After watching and really enjoying Mark Duplass in The League, I did a little reading here and there online and decided to give some of the movies he’s made with his brother Jay a look. I’d heard of the Duplass Brothers and the movies that they made together, most of which have been added to the mumblecore sub sub subgenre of film which, as far as I can tell, describes inexpensively made films starring dudes in their 20s trying to deal with life as an adult.
And, as you might expect, that’s what The Puffy Chair is about. Mark plays Josh who’s been dating Emily (Katie Aselton, who is also on The League) for a while. He has plans to pick up a chair much like the one his dad used to have as a birthday gift, but a buddy cancels, so Emily goes with him. They also wind up picking up Josh’s hippy dippy brother Rhett who goes along on the trip. But, the movie’s not really about that, the trip and the chair are really just opportunities that lead the characters to question the status quo of their lives.
The heart of the story really revolves around Josh’s inability to grow up and become a mature guy. It’s the kind of thing that a lot of low budget movies like this deal with because it’s the kind of things people who would write and make movies tend to devote mountains of thought to. At one point while watching the movie I thought, “I’ve seen this movie before, why am I watching it again?” But then I realized that it’s more about the creator’s personal spin on that story that interests me. I can’t say that about every kind of movie (I’m not really into boxing or shark movies after seeing Rocky and Jaws), but this is a kind of film I can get behind.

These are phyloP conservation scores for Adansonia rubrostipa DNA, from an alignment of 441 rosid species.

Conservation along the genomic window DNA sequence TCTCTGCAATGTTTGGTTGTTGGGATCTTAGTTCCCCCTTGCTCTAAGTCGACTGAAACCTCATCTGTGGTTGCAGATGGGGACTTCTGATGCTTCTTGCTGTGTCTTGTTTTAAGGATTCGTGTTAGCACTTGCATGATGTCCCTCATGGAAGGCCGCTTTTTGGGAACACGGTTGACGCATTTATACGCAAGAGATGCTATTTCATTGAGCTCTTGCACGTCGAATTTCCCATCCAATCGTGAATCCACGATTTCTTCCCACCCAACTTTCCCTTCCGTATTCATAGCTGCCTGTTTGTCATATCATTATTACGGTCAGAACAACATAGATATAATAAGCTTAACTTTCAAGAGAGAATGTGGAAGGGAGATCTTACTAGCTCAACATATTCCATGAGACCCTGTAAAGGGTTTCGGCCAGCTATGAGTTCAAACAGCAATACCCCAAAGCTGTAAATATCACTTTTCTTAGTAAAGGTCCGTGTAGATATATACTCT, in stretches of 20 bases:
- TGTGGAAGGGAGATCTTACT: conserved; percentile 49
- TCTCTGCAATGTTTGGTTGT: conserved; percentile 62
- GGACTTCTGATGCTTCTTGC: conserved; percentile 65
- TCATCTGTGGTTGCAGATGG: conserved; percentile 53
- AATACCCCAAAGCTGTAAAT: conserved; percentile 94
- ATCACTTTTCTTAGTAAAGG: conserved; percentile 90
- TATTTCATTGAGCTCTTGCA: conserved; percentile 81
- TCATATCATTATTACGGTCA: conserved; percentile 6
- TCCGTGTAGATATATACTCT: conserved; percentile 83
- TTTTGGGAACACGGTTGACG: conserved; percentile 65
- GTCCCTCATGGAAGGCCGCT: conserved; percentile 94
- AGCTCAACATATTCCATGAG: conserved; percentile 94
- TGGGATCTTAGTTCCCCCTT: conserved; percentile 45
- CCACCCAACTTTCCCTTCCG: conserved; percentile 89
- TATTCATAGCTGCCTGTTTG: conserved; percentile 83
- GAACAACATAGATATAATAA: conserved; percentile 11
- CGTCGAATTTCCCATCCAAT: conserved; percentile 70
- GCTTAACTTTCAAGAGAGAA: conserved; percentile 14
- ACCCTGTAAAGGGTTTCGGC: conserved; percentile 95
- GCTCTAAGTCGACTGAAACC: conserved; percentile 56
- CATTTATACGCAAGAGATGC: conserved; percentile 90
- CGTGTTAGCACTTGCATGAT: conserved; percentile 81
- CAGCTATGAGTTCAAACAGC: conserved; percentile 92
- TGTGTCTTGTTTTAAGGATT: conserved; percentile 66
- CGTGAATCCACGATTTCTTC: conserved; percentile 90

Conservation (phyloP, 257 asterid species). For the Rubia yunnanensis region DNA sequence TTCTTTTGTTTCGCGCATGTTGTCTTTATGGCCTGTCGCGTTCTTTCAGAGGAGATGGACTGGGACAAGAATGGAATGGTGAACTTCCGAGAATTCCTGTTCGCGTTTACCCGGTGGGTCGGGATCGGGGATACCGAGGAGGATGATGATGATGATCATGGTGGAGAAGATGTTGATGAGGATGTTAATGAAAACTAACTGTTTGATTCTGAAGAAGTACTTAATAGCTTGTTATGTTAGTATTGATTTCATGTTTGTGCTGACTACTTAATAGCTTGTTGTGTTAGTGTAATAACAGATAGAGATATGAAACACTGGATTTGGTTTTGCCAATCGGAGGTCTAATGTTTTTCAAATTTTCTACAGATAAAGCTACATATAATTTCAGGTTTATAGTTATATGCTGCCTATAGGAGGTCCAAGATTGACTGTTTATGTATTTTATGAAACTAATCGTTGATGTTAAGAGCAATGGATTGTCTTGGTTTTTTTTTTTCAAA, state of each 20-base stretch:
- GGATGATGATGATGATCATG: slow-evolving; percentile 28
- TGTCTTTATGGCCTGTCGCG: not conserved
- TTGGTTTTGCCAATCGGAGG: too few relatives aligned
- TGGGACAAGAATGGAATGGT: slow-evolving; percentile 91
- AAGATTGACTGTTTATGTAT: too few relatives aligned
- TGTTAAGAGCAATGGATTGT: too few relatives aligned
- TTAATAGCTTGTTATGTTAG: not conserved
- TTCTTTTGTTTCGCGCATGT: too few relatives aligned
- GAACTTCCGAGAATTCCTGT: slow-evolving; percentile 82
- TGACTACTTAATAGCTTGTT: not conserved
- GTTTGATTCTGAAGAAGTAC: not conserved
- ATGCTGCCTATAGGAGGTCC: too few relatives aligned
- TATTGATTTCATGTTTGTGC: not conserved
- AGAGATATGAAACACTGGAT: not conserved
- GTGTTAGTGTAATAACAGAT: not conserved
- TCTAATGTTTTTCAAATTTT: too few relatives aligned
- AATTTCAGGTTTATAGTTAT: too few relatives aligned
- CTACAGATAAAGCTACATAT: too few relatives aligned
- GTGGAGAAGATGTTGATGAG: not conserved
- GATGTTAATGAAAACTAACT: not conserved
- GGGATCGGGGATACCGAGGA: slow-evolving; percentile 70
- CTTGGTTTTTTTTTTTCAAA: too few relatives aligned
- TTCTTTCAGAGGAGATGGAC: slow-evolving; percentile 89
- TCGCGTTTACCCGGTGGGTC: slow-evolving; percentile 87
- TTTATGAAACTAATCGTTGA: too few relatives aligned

There’s one moment that really spoke to me and is probably the most revealing scene in the film for the characters. Rhett has met a girl and they want to get married, so Josh performs an impromptu ceremony at the woman’s house that night. The vows he makes up are incredibly telling. One set of vows involves not judging the guy or asking him to change with the ones for the woman ask her not to freak out too much when things eventually fall apart. But, in my experience, life is all about changing and growing. Too many people think they’re perfect just the way they are and have no room for improvement, but we all do. There are plenty of things we all need to work on to help ourselves grow and develop over our lifetimes. It’s never too late. I’m not sure if that message is really relayed in the rest of the film–I’m leaning towards yes–but that was what I got out of that scene and the whole flick overall.
I’m definitely intrigued by the Duplass Brothers’ filmography now, most of which I believe is on Netflix Instant. I very much like the idea of a pair of guys just getting their shit together and making a movie. It’s not the most spectacular looking film of all time, but it exists. That’s more than I can say. This makes me want to write more!